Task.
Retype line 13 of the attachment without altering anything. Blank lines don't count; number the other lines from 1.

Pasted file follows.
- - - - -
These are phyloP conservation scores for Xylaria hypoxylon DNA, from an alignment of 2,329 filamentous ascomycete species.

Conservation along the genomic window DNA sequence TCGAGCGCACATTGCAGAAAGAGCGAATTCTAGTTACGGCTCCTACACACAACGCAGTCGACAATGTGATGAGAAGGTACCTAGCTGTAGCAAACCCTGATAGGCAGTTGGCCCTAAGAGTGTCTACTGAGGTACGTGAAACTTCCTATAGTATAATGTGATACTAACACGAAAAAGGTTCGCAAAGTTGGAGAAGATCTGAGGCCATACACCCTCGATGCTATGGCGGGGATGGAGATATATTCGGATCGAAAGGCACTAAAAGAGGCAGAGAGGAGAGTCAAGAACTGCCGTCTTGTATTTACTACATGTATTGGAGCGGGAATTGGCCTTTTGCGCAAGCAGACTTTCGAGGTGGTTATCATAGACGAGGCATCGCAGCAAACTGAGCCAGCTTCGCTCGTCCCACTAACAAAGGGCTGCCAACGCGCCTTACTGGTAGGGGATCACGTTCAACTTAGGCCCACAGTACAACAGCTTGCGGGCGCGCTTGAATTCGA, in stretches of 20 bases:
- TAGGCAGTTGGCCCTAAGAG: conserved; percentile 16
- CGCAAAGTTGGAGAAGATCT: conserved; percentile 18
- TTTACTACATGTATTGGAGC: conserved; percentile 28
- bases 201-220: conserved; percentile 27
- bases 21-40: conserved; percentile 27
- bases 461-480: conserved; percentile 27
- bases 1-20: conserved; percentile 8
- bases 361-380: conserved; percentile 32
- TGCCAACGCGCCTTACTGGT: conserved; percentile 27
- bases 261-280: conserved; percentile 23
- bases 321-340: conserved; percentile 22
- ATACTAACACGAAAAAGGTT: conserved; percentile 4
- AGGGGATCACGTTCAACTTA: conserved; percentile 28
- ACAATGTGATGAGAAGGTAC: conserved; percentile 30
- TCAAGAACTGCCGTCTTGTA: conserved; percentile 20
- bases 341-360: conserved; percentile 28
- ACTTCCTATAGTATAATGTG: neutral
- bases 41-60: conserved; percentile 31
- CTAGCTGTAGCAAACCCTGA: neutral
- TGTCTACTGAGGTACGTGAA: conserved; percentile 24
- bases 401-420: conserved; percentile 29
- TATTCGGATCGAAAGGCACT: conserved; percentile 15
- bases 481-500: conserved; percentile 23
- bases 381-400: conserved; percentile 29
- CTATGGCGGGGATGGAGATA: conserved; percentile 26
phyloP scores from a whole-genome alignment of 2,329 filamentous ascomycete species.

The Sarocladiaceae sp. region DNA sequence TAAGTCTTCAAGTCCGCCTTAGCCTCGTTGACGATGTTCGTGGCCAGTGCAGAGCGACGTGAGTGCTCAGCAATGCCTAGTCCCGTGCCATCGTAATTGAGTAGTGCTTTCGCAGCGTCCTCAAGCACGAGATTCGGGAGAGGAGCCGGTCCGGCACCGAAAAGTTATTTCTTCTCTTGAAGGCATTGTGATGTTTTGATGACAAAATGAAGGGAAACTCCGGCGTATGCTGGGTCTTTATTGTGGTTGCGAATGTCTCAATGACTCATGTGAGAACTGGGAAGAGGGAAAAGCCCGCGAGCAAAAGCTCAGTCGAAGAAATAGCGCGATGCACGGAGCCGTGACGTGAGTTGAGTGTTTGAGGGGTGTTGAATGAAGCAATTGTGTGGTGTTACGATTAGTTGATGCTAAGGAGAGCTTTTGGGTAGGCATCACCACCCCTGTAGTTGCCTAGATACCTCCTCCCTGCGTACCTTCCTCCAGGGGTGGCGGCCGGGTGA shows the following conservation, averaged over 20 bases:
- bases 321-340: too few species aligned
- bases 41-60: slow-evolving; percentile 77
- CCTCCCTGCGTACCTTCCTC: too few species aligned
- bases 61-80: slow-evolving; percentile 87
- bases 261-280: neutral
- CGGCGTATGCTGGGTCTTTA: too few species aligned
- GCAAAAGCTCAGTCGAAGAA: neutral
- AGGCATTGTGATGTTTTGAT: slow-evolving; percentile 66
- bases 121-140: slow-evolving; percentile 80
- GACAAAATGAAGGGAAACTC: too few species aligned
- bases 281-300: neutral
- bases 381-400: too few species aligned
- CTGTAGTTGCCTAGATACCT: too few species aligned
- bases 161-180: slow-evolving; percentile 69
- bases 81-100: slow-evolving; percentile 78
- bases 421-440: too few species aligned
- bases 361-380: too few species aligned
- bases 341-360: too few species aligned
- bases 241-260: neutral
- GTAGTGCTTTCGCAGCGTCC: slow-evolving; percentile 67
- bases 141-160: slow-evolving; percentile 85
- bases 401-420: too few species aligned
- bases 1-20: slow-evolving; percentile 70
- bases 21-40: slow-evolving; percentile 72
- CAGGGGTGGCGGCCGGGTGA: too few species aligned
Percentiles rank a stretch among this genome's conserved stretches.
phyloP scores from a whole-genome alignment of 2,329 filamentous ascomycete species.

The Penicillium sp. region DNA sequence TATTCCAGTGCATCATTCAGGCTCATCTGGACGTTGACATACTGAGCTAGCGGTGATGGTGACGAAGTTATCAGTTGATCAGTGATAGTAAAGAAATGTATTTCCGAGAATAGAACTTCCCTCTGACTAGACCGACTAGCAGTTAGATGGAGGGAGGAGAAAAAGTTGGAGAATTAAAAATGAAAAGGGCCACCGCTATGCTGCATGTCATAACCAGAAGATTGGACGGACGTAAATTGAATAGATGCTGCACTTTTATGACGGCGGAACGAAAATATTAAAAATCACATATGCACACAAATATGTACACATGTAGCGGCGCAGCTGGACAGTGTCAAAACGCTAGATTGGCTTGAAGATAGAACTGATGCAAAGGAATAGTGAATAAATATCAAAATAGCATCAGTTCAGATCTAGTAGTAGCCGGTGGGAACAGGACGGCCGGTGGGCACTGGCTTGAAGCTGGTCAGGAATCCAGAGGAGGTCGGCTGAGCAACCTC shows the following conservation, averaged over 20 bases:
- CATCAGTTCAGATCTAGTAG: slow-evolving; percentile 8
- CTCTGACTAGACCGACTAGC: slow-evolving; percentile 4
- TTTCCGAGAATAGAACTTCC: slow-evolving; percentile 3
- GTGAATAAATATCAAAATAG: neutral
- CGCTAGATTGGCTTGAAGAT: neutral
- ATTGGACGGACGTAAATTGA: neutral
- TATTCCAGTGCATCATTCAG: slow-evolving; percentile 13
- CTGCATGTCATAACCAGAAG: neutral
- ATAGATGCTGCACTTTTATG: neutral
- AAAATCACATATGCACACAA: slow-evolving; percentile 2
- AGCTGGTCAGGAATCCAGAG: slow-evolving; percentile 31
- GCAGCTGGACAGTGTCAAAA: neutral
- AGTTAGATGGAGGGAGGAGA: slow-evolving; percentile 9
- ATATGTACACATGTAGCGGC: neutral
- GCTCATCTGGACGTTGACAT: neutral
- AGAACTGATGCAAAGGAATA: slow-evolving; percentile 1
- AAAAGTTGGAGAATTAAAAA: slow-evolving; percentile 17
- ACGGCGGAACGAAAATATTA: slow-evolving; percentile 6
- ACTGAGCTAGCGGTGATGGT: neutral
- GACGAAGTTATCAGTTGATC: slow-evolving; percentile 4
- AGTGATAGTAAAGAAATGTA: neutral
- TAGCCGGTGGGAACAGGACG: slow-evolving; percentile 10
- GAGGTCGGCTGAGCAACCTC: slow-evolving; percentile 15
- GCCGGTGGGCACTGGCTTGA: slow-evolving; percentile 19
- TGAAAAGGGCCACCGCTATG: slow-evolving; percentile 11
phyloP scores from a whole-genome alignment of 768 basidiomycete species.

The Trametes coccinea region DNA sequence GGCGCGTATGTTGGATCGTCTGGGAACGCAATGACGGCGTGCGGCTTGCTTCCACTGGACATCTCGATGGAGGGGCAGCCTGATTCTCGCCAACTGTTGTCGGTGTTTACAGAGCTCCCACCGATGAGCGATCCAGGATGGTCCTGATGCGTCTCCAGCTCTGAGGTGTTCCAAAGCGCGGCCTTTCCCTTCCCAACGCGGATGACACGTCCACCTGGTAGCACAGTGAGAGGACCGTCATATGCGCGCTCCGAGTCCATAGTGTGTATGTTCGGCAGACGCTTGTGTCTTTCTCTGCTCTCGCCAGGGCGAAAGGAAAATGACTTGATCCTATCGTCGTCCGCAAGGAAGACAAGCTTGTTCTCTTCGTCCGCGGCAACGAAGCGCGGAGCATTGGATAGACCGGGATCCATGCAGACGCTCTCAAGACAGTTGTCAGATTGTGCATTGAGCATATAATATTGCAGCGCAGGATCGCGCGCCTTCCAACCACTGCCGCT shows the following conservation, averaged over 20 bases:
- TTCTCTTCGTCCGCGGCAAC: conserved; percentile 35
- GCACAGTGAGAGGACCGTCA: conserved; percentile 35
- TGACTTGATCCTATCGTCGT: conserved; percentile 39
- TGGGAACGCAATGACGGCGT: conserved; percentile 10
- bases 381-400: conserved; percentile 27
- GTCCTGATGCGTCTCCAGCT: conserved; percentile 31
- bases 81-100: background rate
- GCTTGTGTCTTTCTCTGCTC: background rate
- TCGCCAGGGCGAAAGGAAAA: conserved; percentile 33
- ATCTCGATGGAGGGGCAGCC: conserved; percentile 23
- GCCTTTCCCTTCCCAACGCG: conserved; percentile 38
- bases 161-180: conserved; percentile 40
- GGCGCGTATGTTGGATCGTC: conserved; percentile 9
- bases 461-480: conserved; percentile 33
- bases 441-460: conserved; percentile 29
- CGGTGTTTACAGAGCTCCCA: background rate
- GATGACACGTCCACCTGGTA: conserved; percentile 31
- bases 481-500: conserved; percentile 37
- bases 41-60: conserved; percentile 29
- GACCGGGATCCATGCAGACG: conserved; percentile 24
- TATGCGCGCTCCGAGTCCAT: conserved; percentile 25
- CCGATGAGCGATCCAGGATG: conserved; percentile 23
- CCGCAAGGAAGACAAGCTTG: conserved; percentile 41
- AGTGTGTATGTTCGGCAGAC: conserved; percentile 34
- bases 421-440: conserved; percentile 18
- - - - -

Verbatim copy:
- bases 321-340: conserved; percentile 22